That Still Small Voice

Fire

Happy Father’s Day! This post originally appeared at http://www.inspireafire.com/still-small-voice/. I’m re-posting it here in honor of my dad!

“Let your conscience be your guide,” my father used to say.

Compass

Let your conscience by your guide.

I don’t remember him ever telling me what my conscience was, but somehow I knew. It was that still, small voice that stopped me when I was tempted to go along with the wrong crowd. It was that slight, uncomfortable prodding when I was tempted to take the easy way out. It was the seed of something beautiful that would grow with me and become at times the clear, almost audible voice of God.

Sometimes that voice needs to work through a lot of tangle before I can hear it. I am reminded of this when I read the story of Elijah in the cave (1 Kings 19). There was a great and powerful wind, followed by an earthquake, followed by fire, but the Lord was not in any of those things. Instead, these cataclysmic events were contrasted with the gentle whisper of the Lord.

The thing that struck me recently about this story was not the contrast of catastrophic power with gentle instruction, but the fact that the catastrophic power came first.

We read this story in a few lines and it seems like Elijah waited only moments before he could walk to the opening of the cave and talk with the Lord. When my life is in cataclysmic upheaval I wish that I, too, could wait for just a moment and then walk out of the devastation and into gentle instruction. I yearn for God to say to me: “You are not the only one left. Come out of there. Let me tell you what to do.”

But we don’t know how long the winds blew as they tore apart everything that once seemed secure. Or how long the earthquake rooted everything into upheaval. Or how long the fire burned to rubble even what little remained. What we know is that even after all of that, the still small voice was still there for Elijah.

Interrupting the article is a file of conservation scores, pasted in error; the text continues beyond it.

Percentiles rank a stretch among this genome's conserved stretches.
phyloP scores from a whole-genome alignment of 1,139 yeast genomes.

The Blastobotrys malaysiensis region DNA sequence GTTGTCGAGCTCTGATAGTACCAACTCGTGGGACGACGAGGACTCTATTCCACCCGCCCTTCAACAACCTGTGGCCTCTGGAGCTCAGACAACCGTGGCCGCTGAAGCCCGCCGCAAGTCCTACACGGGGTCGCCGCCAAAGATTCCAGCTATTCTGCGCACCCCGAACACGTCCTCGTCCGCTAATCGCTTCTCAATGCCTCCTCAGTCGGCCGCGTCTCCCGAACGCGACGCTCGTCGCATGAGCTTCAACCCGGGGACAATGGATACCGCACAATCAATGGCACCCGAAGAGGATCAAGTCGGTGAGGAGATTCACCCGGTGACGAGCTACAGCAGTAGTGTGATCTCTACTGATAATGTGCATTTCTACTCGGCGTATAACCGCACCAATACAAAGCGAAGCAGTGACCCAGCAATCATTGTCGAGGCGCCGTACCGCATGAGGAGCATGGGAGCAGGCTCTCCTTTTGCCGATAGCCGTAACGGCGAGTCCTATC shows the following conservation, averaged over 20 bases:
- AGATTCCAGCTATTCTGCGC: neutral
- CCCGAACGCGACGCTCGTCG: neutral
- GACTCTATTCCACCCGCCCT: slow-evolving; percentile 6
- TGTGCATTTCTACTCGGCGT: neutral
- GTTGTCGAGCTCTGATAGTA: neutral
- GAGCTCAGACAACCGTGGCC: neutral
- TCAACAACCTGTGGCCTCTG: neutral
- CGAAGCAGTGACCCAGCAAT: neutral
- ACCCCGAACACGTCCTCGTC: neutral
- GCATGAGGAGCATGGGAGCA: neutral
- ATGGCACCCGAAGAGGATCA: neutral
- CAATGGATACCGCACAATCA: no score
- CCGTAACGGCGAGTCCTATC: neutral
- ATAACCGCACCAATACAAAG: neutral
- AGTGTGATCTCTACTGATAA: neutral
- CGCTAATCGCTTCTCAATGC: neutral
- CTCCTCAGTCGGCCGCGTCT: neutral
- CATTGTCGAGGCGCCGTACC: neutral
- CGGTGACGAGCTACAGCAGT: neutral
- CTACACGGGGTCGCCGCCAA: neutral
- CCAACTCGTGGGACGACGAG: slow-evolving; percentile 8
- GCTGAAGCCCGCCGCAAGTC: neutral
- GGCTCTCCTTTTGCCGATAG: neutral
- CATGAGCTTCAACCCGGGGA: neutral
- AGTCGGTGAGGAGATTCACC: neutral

And that still small voice is still there for us.

Footsteps

He is guiding our steps.

Sometimes we have to go through wind and fire before we are in a place where we can hear His voice, but we have a promise from God that even when we cannot hear Him over the tumult, He is still by our side, guiding our steps. He is still stopping us, prodding us, growing us, until we come to a place where we can hear Him more clearly again.

I recently asked my father what lessons he hopes he passed on to his children.

“Integrity,” he answered. And in that one word he summed up a multitude.

Integrity is how you treat people. Integrity is how you do your work. Integrity is when you listen to that still small voice…  and let your conscience be your guide.

I have more than one Father teaching me that lesson.

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A Whole New World

NewWorld

It’s been a long time – too long! – since I shared some of my writing. Here is a recent post I wrote for www.Inspireafire.com. I think it speaks to the deep feeling of struggle we all must walk through… and the new place God is trying to take us. It is, indeed, a metaphor that at times feels very real.

“You should not be surprised at my saying, ‘You must be born again.’” (John 3:7)

The birth metaphor is more than a metaphor.

Yes, the process of birth is a beautiful picture of God’s grace and sovereignty. Grace because He is bestowing new life. Sovereignty because it is God who bestows it. Just as the baby does very little to usher himself into the world, so we do very little to experience rebirth. It is God who takes away our heart of stone and gives us a heart of flesh. It is God who calls us and leads us forth.

But that doesn’t mean the journey is easy. The metaphor, my friend, gets real.

Butterfly in Hands

Once the process begins, there are only two options. (Photo by J. Canino)